Upon wandering around for a while, Mimi then hears a voice that is quite upset that she read the girl’s diary without warning and dares Mimi to jump in order to find the whereabouts of her missing friends. Well - Mimi does just that - and eventually manages to catch up to the two missing compadres in no time. After then trying to clear a pretty big gap in the floor in the next room, Mimi doesn’t happen to make the jump and ends up in a strange, distorted place where she runs into her old friend (sister???) that died a long time ago and now begs for her forgiveness. After one last final leap of faith, apparently, you discover that this was all just inside Mimi’s head the whole time, as one of her friends soon then discovers her lifeless body the very next day right by the diary where she last read it.

I guess the morale of the story here is not to read things you’re not supposed to read (or get some better friends, I dunno).

But, yeah, I enjoyed this one just as much as the other entries in the lineup. Nicely done.

Something Something Televisions
Created By: Kloe

Ah, good ol’ Kloe’s entry, lol… I was wondering where the hell it was and where I could select it on the main map, as I initially thought that it was some sort of bonus, easter egg thing that I had to find hidden within the walls or something in order to view it. But, in fact, it turns out that her story can be only unlocked and viewed once all of the six main stories have been completely finished – so it’s a bit of a new game plus thing.

And, yeaaahhh…I kind of see why now her story wasn’t included in the main game at all, as it’s completely bat-shit crazy with a side order of wackiness, and you can tell that her entry was a bit of a rushed job just by playing it.

The story itself has Kloe - our Kloe - wake up from her slumber to find out that she’s now locked inside a room where she now needs to escape. Turns out, though, that a killer television set is waiting for her at the door, so she now needs to suddenly high tail it out of there and avoid getting caught by the television. She eventually manages to escape and finds one of her captive friends, a dressed-up bunny girl named Sam (BTW - who the hell is Sam anyway, a forum user???) is being locked up and currently held prisoner by the T.V.’s. After managing to free her from her prison, the two of them manage to make an escape and find out that escape is quite impossible now, and are soon captured by the many T.V.’s in the next room. And then it goes into this other skit afterwards involving a pirate and a slime creature - I dunno. This whole story is as wacked out as Kloe’s pink hairdo.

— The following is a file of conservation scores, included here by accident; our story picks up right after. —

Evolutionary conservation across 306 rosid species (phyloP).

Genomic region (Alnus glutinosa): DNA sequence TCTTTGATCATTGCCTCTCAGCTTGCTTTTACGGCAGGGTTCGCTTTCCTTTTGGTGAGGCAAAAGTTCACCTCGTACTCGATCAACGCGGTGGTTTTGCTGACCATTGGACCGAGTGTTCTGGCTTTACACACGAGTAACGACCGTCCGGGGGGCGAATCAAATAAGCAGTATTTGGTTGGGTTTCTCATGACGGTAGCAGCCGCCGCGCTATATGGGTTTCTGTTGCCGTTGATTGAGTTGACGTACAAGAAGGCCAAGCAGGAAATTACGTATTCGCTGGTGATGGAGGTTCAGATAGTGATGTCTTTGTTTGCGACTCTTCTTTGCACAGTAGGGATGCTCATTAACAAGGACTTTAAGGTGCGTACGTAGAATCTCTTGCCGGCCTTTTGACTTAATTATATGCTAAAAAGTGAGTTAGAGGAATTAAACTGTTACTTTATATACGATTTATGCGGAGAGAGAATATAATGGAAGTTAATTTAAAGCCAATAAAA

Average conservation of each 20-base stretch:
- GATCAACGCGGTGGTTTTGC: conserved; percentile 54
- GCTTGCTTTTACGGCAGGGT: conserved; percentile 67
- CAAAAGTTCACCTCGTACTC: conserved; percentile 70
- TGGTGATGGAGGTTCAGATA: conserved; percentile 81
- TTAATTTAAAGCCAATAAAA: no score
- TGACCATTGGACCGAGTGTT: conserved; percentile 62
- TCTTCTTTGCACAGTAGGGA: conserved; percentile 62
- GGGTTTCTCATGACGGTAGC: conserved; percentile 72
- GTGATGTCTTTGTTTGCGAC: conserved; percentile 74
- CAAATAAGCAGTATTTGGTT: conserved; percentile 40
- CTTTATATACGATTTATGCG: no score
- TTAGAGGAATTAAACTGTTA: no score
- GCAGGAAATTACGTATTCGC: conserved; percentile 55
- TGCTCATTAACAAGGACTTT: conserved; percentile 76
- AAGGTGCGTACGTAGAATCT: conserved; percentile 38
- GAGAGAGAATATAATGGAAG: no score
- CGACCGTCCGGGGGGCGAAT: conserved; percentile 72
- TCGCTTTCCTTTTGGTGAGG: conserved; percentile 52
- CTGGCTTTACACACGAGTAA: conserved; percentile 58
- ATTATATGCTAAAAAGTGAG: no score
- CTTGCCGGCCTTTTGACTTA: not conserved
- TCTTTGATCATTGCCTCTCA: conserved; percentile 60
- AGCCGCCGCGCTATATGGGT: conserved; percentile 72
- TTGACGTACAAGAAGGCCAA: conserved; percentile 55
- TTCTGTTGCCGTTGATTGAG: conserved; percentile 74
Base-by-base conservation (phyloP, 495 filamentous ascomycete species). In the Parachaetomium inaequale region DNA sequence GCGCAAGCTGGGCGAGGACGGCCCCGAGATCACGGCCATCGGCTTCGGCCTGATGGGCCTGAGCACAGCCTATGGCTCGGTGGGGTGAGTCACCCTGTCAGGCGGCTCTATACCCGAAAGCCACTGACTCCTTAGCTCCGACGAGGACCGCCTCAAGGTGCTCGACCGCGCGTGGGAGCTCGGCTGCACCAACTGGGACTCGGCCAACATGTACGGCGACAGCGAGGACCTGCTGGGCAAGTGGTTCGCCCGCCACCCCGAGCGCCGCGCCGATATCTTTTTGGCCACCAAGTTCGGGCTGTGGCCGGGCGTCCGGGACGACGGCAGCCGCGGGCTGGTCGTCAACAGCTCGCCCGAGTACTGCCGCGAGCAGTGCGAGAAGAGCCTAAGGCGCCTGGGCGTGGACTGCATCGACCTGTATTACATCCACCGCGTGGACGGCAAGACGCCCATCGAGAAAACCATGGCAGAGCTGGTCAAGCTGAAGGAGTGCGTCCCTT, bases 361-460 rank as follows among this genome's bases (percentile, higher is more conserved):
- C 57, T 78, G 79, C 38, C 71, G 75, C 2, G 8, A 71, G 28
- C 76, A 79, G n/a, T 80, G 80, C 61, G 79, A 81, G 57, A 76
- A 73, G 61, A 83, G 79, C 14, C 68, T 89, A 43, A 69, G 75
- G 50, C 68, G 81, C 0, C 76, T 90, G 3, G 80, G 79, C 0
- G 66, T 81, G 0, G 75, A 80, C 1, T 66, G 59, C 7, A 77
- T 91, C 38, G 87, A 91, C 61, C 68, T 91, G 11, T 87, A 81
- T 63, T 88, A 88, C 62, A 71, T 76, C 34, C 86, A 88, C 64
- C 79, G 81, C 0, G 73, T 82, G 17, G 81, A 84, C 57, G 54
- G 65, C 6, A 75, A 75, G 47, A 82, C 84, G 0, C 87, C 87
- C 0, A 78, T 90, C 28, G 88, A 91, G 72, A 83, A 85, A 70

---

Whew. What a plot summary (my poor fingers)

Overall, though, each story (except for Kloe’s, lol) is told very well and was quite interesting to follow through with each one. This is definitely the major highlight of this compilation package, and, in some ways, I’m kind of happy that it was just seven small stories instead of something much larger or with more chapters included. This is one of those cases where I think having a lot less was probably the right call here, especially coming from the reviewer side of things where you have to review and summarize each individual chapter by one, lol.

The Gameplay





While most of the entries here, when it comes down to narrative side of things, manage to check off…almost all of the boxes off the list, the gameplay side of the equation is when things begin to get a little murky around the swamp infested waters…

Cross Sides
Created By: Frogge

There’s really not much here to do other than just following the storyline and talking and going where you need to be. Although you can control Father Elijah and have him wandering around the area of the church and save your progress during certain intervals, there’s really not much else that you can do here other than just follow what’s going on. I will admit that the story here was entertaining enough that the lack of gameplay didn’t bug as much as the other entries on the list, but it still would have been nice to have a little bit more to do here.

White Swan
Created By: pianotm

Okay…this one was definitely one of the better experiences here on the list and it also frustrated me the most on how to clear it. I was actually pretty close at one point in asking pianotm himself about how to beat this thing, because I was stuck on it for a long time, but I eventually figured it out on my own after the fourth try or so with a little bit of patience and persistence.

Basically, you’re supposed to go around the entire house and examine some of the objects there that then triggers a particular musical cue and a reaction from our young heroine in order to advance the story forward. Simple as pie, right? Well…the problem is, is if you don’t open the music box during right sequences of events, you’ll end ultimately having the man with the white face constantly chase you throughout the house, in some sort of an escape scene; and no matter where you go – or what you do – he’ll eventually find you and basically end the game once he catches you. When he manages to get you, you basically then start all over again from the beginning of the story where the woman first arrives back at the house again. This took me a looonnng time to figure out what I was doing wrong in the first place. At first I thought that maybe this was all intentional, like maybe a glitch that pianotm forgot to look into. But it turns out that after fiddling around with the music box some more and trying some different things with it, I was eventually able to figure what to do and pass this part with no problems after that.